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Discussion in 'Bass Humor & Gig Stories [BG]' started by TexasHeat, Jan 11, 2021.
Is that at one meter?
Just once. We were in a big house upstairs and the neighbor called the landlord so we stopped. After that
the drummer used an electronic kit and that solved that problem.
Another time at a different house we got a knock on the door after a song. It was the neighbor kids that wanted to tell us we sounded good.
Once upon a time ~ 1986, I was rehearsing with a band, a reasonable volume Top 40 band, unlike my other ear bleeding metal bands, in a two car garage. It was a nice spring New England day, so the doors were open. During one of the songs, I wandered out into the driveway and spotted a patrol car in the street, near the end of the driveway. Continuing to play, I walked back into the garage.
2-3 minutes later, a cop walks into the garage, waves his arms, and tells us to stop playing. We do... He tells us we need to play quieter, we all nod and say "Yes, officer".
He then points at me and yells "Why didn't YOU come down the driveway and see what we want?" I reply with "What do you do with people who see a cruiser and stop to see what's going on? I had no idea you were here to see us!" He makes a face, then turns around and leaves... We kept playing exactly as we had.
One guy tried. We were playing outdoors in a tent (thanks Covid) last fall and the guy next to the bar that hired us came over and said he was calling the cops because we were too loud.
Our rhythm guitar player, an off-duty county deputy sheriff, identified himself and explained in great detail the local noise ordinances by decibel level and time of day. Then for giggles he pointed out the penalty for filing a false complaint (he was well into b.s. mode at that point). The guy went back into his house and we never heard from him again.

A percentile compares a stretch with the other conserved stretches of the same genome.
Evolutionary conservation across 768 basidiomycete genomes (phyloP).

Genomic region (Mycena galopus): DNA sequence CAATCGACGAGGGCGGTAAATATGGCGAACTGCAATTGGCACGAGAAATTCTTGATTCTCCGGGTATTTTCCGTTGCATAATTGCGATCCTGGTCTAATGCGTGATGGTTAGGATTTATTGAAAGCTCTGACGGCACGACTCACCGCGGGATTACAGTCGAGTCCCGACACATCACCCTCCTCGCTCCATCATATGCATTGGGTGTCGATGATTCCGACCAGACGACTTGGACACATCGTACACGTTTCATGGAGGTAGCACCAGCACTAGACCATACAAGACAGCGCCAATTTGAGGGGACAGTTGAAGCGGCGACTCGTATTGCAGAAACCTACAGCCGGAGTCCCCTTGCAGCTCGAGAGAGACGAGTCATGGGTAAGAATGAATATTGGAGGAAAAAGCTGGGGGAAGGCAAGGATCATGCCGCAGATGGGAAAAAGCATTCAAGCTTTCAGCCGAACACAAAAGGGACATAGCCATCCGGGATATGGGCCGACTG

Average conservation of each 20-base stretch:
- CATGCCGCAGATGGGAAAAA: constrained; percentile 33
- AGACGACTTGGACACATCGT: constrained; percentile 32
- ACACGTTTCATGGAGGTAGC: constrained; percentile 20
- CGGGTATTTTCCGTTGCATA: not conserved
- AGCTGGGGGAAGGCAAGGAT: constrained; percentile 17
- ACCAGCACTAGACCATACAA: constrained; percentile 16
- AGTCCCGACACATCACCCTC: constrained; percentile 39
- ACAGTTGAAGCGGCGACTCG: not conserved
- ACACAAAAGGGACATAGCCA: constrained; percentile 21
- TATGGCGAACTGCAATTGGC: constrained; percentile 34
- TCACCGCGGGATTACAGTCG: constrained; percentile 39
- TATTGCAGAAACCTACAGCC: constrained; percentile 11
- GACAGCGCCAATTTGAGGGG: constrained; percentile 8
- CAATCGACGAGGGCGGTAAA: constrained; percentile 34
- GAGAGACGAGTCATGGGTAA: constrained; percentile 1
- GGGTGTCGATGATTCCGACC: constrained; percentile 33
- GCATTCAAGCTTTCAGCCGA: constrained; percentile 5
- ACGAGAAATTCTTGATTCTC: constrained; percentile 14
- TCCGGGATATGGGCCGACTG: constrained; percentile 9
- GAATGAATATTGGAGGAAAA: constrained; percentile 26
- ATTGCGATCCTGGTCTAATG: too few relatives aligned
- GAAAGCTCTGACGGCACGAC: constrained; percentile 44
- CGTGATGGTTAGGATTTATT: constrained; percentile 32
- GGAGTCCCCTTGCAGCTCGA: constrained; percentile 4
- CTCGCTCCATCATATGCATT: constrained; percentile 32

The guys at the pointy end can't function without staff, supply, chow, etc. One team, one mission. You did your part brother!
Back in the 90s, I was running sound for a band that reformed with new members. We started out playing at this one dive bar in South Austin to cut our teeth and get gig-ready. It was a place where if we didn't sound good nobody noticed or cared. The owner didn't pay and we knew that, but we had a huge circle of friends and coworkers and we always packed the place in. The owner loved us for that and would personally walk the tip jar around the room. It was a lot of fun and we did well with the tips.
That place was such a contrast of cultures. The regulars at this bar were usually one missed rent payment away from the streets and then our crowd was the high tech, well paid engineering type. The regulars did not like to tip and it was funny to watch the owner intimidate them into adding to the tip jar.
Probably our 3rd gig there, the cops showed up at the door. One of them found his way to me and told me I needed to turn it down, so I did. They left and the bar owner came running up to me yelling what the hell was I doing. I told him the cops told me to turn it down. He said, Eff, the cops, turn it back up!!
You know the rules, pictures or it never happened.
Playing at home for my little sister's birthday party when she turned 13. We set up in the carport. After two songs the cops showed up and told us that we had to stop because the neighbors said there was a "drug party" going on. Sadly, no drugs! Not much of a party, either...